Subscribe | Advertise
Contact Us | About Us
Submit News

Home · News · Videos · Photos · Community · Sports · School · Church · Obituaries · Classifieds · Supplements · Search


Text size: Large | Small    

County may have to borrow to meet payroll

by Larry S. Chowning

Since the early 1980s, the Middlesex Board of Supervisors has always had enough funds to meet the county payroll. However, it’s questionable whether or not the county can meet its October 15 payroll obligations.

County treasurer Betty Bray told the board Tuesday that she is not sure there will be enough funds. She said it depends on tax collections over the next week.

On Monday, $74,000 in real estate and personal property taxes were paid by citizens. “If we continue like this, we will be fine, but I have no way of knowing if people are going to continue to pay their taxes early,” said Bray.

Bray suggested supervisors give her the authority to borrow funds from a local bank if the need arises. “Our people need to be paid on time,” she said.

Supervisors did not go that far but agreed, if need be, to hold a called meeting if the treasurer determines funds need to be borrowed from a bank to meet payroll obligations. “They deserve it and have worked hard for it,” said board chairman Robert Crump.

County administrator Charles Culley said, “Right now, we don’t have enough money to meet our obligations. We can’t tell you who is going to pay their taxes between now and October 15 when we have to write paychecks. We do know what we have to pay out on October 15. That’s the pickle we are in. We are not going to borrow money if we don’t need to.”

Saluda District supervisor Jack Miller said, “If things are this bad now, Lord only knows what it will be next year.” Miller was referring to the state’s financial problems and the trickle down effect it has on the county budget.

Pinetop District supervisor Kenneth W. Williams asked how this financial situation happened. “Since I’ve been on this board, we have never had to borrow money to meet payroll,” he said.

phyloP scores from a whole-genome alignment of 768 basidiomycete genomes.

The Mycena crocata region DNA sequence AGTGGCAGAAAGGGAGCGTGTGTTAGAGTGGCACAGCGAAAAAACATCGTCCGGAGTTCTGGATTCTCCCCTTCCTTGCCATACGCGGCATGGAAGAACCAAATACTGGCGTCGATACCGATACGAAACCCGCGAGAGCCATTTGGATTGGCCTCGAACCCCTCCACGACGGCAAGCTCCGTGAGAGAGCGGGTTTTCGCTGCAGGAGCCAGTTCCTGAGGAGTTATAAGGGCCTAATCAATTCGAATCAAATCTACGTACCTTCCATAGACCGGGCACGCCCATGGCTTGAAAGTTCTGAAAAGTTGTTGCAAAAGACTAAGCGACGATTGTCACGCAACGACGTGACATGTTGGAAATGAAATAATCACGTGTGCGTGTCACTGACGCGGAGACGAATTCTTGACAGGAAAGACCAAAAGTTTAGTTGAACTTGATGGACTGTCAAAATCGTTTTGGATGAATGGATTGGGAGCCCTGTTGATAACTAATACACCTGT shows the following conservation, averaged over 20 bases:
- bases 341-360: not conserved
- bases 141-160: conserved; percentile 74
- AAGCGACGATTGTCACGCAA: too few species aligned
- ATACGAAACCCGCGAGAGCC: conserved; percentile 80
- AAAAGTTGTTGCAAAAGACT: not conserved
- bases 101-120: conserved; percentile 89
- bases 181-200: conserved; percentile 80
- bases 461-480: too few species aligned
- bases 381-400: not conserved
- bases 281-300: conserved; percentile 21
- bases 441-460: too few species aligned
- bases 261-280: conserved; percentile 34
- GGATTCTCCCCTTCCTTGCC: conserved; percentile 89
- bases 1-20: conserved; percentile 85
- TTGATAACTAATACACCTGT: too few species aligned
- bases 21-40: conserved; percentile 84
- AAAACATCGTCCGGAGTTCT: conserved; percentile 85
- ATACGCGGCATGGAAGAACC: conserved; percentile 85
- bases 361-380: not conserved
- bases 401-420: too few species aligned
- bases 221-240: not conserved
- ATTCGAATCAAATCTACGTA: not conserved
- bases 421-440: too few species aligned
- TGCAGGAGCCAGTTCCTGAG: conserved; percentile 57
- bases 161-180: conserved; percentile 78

Culley said that social programs for foster children and comprehensive services for students who do not function in a normal classroom have cost a great deal more money than anticipated. Social programs have cost county taxpayers upwards of $800,000, and only $400,000 was budgeted.

Jamaica District supervisor Wayne Jessie said the board should give Culley and Bray the authority to go to a bank and borrow the needed money. “Time is going to be a factor,” he said. “Suppose we wait too long and can’t get the money from the bank on time. Sometimes when you wait, bad things happen.”

Williams said Bray should go ahead and contact the banks and make sure there will be enough time to borrow the money to meet the October 15th payroll.

Pinetop District supervisor Fred Crittenden said county officials need to start looking at ways to cut employees. “When I came on the board, we were operating on borrowed money and we had to make some hard decisions,” he said.

Crittenden took office in 1980 and that year supervisors approved a 9-cent real estate tax increase, one of the highest in county history.

posted 10.08.2009

By commenting, you agree to our policy on comments.